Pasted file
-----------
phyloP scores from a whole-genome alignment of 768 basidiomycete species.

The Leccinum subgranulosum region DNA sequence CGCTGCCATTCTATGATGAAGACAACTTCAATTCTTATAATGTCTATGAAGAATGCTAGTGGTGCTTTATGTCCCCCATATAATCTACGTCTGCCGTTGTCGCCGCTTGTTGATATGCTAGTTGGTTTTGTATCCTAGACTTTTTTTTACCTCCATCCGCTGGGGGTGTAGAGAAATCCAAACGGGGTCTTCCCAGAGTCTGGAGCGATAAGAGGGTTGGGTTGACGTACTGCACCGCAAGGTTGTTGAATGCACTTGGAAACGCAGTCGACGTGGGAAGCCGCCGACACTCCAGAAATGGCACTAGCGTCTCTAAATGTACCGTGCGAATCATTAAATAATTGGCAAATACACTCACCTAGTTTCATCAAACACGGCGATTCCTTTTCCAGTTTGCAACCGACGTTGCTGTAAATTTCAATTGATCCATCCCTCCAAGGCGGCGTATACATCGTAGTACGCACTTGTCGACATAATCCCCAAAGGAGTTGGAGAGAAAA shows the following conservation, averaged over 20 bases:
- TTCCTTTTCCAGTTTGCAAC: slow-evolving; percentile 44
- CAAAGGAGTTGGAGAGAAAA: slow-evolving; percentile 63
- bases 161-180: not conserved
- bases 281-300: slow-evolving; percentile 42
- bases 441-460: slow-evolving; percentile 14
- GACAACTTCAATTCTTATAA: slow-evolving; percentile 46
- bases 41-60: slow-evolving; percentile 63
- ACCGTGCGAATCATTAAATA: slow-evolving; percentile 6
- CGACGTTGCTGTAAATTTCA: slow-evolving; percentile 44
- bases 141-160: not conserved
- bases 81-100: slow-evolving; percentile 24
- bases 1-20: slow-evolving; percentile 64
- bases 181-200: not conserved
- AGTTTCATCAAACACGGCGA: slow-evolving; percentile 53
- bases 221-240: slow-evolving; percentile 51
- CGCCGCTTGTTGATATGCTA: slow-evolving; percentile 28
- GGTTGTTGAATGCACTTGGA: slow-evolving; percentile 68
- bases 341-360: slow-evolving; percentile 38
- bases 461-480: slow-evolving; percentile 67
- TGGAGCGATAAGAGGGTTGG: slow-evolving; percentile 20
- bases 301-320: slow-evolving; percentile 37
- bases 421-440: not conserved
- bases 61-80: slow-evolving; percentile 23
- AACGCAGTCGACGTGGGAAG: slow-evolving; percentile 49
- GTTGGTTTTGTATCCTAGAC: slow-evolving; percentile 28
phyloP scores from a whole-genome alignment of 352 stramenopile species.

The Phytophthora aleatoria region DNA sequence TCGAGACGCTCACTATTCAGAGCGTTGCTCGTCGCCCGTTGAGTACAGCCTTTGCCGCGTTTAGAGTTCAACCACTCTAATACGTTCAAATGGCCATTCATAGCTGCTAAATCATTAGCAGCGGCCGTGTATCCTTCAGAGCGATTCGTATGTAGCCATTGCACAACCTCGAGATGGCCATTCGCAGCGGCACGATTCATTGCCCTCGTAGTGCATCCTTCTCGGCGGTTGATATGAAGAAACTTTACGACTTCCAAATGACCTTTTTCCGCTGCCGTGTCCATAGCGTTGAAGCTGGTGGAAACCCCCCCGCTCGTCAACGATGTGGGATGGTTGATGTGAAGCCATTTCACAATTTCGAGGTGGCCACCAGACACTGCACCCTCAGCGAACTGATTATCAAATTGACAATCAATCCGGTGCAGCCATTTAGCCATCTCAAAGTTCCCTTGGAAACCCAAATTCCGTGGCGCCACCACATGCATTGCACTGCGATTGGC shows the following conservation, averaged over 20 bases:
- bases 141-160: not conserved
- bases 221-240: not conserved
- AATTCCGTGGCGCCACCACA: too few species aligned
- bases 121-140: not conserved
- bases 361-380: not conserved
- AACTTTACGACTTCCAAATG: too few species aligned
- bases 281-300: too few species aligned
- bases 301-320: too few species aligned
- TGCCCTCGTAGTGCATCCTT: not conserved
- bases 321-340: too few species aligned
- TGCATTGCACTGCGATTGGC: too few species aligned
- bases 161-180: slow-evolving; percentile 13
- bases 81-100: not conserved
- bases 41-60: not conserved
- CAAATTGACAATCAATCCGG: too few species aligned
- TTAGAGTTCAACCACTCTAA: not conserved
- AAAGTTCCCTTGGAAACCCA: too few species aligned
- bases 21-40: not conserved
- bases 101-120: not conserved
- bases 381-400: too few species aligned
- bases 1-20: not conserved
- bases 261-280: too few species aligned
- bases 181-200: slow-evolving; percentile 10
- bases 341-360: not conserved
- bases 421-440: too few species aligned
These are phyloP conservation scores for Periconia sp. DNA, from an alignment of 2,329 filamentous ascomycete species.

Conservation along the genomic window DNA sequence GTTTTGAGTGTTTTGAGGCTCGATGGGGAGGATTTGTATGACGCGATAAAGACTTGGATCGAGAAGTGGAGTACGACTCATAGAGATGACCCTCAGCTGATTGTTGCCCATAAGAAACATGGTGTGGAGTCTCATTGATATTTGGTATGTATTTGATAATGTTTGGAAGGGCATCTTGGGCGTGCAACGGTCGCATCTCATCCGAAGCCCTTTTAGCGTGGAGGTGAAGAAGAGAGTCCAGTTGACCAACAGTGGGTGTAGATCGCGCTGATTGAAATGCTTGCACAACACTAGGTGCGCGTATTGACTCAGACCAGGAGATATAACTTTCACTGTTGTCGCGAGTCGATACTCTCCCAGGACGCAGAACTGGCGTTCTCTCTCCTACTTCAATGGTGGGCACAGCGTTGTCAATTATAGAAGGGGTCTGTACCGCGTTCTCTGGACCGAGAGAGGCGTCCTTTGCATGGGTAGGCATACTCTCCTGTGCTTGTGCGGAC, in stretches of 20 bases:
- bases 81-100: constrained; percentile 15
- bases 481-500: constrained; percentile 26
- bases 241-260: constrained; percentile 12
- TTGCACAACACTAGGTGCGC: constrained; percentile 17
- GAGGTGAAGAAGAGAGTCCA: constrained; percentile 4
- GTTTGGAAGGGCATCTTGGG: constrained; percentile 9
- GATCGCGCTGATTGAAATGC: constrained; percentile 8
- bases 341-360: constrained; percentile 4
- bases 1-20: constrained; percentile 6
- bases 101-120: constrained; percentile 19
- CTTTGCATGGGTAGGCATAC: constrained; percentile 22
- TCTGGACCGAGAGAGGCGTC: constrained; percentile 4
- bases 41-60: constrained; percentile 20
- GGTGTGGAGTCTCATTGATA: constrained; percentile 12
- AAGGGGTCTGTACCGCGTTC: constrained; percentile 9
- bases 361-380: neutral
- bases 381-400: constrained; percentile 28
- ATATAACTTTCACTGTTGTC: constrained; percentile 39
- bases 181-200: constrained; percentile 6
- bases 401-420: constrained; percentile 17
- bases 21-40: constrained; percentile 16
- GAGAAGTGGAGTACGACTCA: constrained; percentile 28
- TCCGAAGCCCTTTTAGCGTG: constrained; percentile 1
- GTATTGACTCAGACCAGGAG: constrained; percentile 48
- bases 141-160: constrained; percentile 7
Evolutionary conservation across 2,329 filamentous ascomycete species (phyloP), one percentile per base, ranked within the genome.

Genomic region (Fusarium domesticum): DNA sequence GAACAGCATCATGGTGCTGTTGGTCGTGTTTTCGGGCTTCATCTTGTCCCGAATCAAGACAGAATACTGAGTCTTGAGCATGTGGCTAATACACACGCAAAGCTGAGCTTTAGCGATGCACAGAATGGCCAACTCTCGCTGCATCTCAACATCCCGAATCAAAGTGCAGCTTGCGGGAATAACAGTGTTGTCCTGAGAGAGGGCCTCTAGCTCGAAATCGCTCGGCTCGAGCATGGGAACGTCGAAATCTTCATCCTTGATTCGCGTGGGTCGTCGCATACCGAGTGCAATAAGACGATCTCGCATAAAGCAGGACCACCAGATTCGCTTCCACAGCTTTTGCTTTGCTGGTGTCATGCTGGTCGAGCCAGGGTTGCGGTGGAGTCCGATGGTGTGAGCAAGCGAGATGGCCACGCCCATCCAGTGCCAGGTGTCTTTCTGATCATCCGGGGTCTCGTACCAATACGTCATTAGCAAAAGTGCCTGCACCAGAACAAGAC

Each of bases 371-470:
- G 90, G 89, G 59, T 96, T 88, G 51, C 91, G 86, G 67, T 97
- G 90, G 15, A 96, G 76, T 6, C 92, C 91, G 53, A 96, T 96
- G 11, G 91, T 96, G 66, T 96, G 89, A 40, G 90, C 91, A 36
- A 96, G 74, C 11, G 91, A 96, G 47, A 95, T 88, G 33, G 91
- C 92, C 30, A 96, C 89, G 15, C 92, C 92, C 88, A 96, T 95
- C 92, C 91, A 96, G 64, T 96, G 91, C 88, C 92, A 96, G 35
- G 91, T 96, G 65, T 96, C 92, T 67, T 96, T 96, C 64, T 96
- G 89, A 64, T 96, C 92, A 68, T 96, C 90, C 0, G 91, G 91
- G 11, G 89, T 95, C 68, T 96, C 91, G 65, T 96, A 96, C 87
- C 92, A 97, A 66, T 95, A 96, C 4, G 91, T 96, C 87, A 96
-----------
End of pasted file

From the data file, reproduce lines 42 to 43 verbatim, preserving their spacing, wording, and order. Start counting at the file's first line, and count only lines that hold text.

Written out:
- bases 81-100: not conserved
- bases 41-60: not conserved